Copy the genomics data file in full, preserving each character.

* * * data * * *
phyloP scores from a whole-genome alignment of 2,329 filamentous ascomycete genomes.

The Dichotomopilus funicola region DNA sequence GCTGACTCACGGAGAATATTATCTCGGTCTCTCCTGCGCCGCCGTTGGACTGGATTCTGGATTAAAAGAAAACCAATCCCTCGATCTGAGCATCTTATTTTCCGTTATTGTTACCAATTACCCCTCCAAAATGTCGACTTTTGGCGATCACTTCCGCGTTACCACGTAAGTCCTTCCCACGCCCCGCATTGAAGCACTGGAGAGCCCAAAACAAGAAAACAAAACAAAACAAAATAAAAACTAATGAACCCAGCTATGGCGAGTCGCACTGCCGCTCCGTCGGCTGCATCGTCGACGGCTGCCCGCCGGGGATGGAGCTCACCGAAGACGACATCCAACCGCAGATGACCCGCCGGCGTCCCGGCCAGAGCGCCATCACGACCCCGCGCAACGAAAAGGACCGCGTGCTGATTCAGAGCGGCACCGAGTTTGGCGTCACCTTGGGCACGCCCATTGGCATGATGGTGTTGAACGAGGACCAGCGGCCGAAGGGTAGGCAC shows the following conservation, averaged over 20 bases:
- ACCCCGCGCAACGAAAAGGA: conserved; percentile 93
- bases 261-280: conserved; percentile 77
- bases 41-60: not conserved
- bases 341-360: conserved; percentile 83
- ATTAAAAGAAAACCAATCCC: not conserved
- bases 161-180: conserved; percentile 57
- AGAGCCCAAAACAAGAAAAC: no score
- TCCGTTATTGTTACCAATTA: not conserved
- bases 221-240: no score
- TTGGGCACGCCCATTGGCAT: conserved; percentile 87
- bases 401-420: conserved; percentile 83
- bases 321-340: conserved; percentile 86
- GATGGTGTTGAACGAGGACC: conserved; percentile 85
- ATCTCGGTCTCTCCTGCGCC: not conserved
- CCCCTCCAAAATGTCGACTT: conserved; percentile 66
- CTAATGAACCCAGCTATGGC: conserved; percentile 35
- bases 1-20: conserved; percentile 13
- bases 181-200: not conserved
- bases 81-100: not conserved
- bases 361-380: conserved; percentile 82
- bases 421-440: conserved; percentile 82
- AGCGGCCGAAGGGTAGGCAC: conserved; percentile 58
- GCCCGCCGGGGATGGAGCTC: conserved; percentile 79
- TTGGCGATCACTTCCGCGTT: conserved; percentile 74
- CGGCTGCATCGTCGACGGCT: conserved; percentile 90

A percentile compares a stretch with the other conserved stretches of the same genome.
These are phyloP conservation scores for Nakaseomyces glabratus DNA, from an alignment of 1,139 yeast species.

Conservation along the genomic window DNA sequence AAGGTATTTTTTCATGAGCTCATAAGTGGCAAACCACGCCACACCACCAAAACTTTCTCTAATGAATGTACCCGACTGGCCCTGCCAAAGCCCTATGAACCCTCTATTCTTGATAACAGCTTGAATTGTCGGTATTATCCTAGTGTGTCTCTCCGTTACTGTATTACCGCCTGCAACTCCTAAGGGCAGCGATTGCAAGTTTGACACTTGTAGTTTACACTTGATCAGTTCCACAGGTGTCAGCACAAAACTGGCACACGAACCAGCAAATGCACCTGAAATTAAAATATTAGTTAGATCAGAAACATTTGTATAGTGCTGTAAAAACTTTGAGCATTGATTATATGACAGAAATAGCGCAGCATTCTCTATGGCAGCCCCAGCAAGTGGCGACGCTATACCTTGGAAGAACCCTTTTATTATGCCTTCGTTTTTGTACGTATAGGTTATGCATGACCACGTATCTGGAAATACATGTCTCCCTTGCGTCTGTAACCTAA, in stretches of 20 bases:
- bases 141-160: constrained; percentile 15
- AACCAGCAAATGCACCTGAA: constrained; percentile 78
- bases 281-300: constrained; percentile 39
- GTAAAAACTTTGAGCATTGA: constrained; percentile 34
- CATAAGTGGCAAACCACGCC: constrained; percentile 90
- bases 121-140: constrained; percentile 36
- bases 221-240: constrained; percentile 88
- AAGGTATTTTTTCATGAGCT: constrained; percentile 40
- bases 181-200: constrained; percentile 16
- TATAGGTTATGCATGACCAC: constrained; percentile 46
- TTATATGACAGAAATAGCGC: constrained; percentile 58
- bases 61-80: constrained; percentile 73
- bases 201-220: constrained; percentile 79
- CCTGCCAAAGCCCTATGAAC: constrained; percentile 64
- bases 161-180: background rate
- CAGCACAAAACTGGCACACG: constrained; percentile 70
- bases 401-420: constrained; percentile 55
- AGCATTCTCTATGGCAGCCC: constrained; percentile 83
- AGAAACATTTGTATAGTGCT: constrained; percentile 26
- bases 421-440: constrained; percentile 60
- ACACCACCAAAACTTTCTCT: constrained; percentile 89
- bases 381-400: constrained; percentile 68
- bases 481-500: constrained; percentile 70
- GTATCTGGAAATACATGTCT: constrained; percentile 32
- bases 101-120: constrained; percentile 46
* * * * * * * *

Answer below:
phyloP scores from a whole-genome alignment of 2,329 filamentous ascomycete genomes.

The Dichotomopilus funicola region DNA sequence GCTGACTCACGGAGAATATTATCTCGGTCTCTCCTGCGCCGCCGTTGGACTGGATTCTGGATTAAAAGAAAACCAATCCCTCGATCTGAGCATCTTATTTTCCGTTATTGTTACCAATTACCCCTCCAAAATGTCGACTTTTGGCGATCACTTCCGCGTTACCACGTAAGTCCTTCCCACGCCCCGCATTGAAGCACTGGAGAGCCCAAAACAAGAAAACAAAACAAAACAAAATAAAAACTAATGAACCCAGCTATGGCGAGTCGCACTGCCGCTCCGTCGGCTGCATCGTCGACGGCTGCCCGCCGGGGATGGAGCTCACCGAAGACGACATCCAACCGCAGATGACCCGCCGGCGTCCCGGCCAGAGCGCCATCACGACCCCGCGCAACGAAAAGGACCGCGTGCTGATTCAGAGCGGCACCGAGTTTGGCGTCACCTTGGGCACGCCCATTGGCATGATGGTGTTGAACGAGGACCAGCGGCCGAAGGGTAGGCAC shows the following conservation, averaged over 20 bases:
- ACCCCGCGCAACGAAAAGGA: conserved; percentile 93
- bases 261-280: conserved; percentile 77
- bases 41-60: not conserved
- bases 341-360: conserved; percentile 83
- ATTAAAAGAAAACCAATCCC: not conserved
- bases 161-180: conserved; percentile 57
- AGAGCCCAAAACAAGAAAAC: no score
- TCCGTTATTGTTACCAATTA: not conserved
- bases 221-240: no score
- TTGGGCACGCCCATTGGCAT: conserved; percentile 87
- bases 401-420: conserved; percentile 83
- bases 321-340: conserved; percentile 86
- GATGGTGTTGAACGAGGACC: conserved; percentile 85
- ATCTCGGTCTCTCCTGCGCC: not conserved
- CCCCTCCAAAATGTCGACTT: conserved; percentile 66
- CTAATGAACCCAGCTATGGC: conserved; percentile 35
- bases 1-20: conserved; percentile 13
- bases 181-200: not conserved
- bases 81-100: not conserved
- bases 361-380: conserved; percentile 82
- bases 421-440: conserved; percentile 82
- AGCGGCCGAAGGGTAGGCAC: conserved; percentile 58
- GCCCGCCGGGGATGGAGCTC: conserved; percentile 79
- TTGGCGATCACTTCCGCGTT: conserved; percentile 74
- CGGCTGCATCGTCGACGGCT: conserved; percentile 90

A percentile compares a stretch with the other conserved stretches of the same genome.
These are phyloP conservation scores for Nakaseomyces glabratus DNA, from an alignment of 1,139 yeast species.

Conservation along the genomic window DNA sequence AAGGTATTTTTTCATGAGCTCATAAGTGGCAAACCACGCCACACCACCAAAACTTTCTCTAATGAATGTACCCGACTGGCCCTGCCAAAGCCCTATGAACCCTCTATTCTTGATAACAGCTTGAATTGTCGGTATTATCCTAGTGTGTCTCTCCGTTACTGTATTACCGCCTGCAACTCCTAAGGGCAGCGATTGCAAGTTTGACACTTGTAGTTTACACTTGATCAGTTCCACAGGTGTCAGCACAAAACTGGCACACGAACCAGCAAATGCACCTGAAATTAAAATATTAGTTAGATCAGAAACATTTGTATAGTGCTGTAAAAACTTTGAGCATTGATTATATGACAGAAATAGCGCAGCATTCTCTATGGCAGCCCCAGCAAGTGGCGACGCTATACCTTGGAAGAACCCTTTTATTATGCCTTCGTTTTTGTACGTATAGGTTATGCATGACCACGTATCTGGAAATACATGTCTCCCTTGCGTCTGTAACCTAA, in stretches of 20 bases:
- bases 141-160: constrained; percentile 15
- AACCAGCAAATGCACCTGAA: constrained; percentile 78
- bases 281-300: constrained; percentile 39
- GTAAAAACTTTGAGCATTGA: constrained; percentile 34
- CATAAGTGGCAAACCACGCC: constrained; percentile 90
- bases 121-140: constrained; percentile 36
- bases 221-240: constrained; percentile 88
- AAGGTATTTTTTCATGAGCT: constrained; percentile 40
- bases 181-200: constrained; percentile 16
- TATAGGTTATGCATGACCAC: constrained; percentile 46
- TTATATGACAGAAATAGCGC: constrained; percentile 58
- bases 61-80: constrained; percentile 73
- bases 201-220: constrained; percentile 79
- CCTGCCAAAGCCCTATGAAC: constrained; percentile 64
- bases 161-180: background rate
- CAGCACAAAACTGGCACACG: constrained; percentile 70
- bases 401-420: constrained; percentile 55
- AGCATTCTCTATGGCAGCCC: constrained; percentile 83
- AGAAACATTTGTATAGTGCT: constrained; percentile 26
- bases 421-440: constrained; percentile 60
- ACACCACCAAAACTTTCTCT: constrained; percentile 89
- bases 381-400: constrained; percentile 68
- bases 481-500: constrained; percentile 70
- GTATCTGGAAATACATGTCT: constrained; percentile 32
- bases 101-120: constrained; percentile 46